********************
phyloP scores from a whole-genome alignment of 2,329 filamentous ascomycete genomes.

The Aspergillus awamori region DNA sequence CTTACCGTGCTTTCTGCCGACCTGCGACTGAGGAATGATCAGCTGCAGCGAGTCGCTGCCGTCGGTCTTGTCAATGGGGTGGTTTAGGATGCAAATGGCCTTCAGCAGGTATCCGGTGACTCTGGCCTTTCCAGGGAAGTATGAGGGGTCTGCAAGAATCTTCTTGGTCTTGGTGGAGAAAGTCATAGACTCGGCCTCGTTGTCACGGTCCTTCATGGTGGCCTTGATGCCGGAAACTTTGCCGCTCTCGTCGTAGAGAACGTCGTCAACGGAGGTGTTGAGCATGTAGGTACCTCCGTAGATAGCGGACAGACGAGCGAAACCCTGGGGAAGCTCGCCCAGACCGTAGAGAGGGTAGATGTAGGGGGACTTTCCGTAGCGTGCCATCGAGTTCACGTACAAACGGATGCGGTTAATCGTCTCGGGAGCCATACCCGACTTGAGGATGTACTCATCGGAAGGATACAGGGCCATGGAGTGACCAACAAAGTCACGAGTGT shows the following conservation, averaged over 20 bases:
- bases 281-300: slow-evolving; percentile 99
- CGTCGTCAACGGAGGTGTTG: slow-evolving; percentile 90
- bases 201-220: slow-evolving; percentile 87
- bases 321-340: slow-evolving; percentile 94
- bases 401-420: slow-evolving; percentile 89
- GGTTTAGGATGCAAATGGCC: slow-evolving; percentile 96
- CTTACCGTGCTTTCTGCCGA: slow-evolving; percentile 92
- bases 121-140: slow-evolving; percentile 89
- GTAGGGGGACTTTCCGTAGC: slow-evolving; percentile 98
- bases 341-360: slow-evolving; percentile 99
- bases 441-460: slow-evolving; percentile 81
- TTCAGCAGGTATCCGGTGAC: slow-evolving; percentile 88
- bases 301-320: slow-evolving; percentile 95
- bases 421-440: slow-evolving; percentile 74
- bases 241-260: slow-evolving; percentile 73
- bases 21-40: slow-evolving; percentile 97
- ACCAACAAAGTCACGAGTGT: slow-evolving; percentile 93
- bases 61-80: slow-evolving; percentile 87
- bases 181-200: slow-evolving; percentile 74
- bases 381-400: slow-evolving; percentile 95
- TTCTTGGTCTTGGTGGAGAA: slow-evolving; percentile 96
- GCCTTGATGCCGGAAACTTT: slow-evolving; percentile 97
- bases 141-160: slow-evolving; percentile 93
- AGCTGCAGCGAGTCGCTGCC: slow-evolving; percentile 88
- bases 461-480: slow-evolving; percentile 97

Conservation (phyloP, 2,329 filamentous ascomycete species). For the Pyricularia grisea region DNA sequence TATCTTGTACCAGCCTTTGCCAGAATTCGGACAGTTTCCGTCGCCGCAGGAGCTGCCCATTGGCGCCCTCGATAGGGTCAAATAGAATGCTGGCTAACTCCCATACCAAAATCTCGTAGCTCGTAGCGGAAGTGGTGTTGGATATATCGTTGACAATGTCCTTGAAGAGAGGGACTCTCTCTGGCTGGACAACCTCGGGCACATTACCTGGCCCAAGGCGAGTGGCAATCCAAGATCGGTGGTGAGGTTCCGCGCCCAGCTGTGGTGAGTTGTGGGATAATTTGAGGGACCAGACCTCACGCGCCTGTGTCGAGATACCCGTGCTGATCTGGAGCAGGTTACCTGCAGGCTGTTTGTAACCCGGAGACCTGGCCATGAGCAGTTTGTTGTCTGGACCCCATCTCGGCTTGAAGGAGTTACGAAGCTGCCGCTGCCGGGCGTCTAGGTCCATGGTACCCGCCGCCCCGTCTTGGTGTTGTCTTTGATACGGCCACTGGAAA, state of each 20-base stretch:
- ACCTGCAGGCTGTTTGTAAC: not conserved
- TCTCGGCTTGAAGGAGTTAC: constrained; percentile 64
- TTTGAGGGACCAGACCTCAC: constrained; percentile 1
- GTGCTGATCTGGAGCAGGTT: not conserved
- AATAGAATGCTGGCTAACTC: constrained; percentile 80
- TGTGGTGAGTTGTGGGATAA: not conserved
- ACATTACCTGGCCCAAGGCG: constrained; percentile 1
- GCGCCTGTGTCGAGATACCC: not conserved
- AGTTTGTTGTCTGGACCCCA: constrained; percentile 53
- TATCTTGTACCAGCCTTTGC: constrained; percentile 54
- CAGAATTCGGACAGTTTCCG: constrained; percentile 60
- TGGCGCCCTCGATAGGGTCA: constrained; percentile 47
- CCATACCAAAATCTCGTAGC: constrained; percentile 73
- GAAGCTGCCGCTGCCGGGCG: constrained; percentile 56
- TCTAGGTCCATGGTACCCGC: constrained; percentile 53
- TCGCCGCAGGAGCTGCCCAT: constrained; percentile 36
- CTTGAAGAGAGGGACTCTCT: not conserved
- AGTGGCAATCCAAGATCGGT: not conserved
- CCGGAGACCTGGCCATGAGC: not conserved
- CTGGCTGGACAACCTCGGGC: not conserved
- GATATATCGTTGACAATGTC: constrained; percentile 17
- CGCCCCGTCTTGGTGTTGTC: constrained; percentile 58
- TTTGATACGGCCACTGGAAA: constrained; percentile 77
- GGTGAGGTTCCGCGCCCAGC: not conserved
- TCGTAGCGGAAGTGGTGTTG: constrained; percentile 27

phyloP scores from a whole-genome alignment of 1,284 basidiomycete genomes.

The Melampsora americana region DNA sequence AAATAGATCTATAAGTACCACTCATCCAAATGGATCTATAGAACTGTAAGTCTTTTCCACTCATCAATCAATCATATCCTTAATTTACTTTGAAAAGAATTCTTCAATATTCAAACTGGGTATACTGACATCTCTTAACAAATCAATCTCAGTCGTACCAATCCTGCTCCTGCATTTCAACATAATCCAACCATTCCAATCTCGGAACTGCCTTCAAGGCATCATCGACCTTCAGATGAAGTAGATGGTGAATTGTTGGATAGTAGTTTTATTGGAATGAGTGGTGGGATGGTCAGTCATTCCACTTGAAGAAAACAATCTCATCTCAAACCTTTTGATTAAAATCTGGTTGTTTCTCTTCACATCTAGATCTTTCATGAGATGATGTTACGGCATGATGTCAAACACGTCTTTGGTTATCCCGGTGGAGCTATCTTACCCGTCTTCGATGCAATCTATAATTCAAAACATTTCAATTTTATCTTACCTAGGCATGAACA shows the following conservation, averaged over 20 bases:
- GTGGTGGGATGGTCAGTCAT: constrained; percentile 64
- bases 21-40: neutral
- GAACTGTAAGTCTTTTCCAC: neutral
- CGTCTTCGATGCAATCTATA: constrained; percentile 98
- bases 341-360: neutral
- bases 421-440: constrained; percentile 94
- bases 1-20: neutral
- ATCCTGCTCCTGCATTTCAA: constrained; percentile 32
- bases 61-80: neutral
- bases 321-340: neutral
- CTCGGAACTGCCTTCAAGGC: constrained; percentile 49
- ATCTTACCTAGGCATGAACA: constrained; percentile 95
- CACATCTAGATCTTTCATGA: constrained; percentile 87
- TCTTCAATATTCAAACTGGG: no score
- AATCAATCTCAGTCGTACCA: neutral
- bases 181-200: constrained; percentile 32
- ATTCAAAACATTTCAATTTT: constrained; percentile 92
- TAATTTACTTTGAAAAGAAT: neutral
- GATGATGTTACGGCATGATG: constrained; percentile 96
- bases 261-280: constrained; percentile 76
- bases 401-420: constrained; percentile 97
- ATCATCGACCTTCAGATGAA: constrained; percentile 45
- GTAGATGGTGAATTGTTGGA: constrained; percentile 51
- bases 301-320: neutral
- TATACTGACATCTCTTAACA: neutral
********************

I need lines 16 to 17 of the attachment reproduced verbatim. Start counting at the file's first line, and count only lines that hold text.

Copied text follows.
- bases 421-440: slow-evolving; percentile 74
- bases 241-260: slow-evolving; percentile 73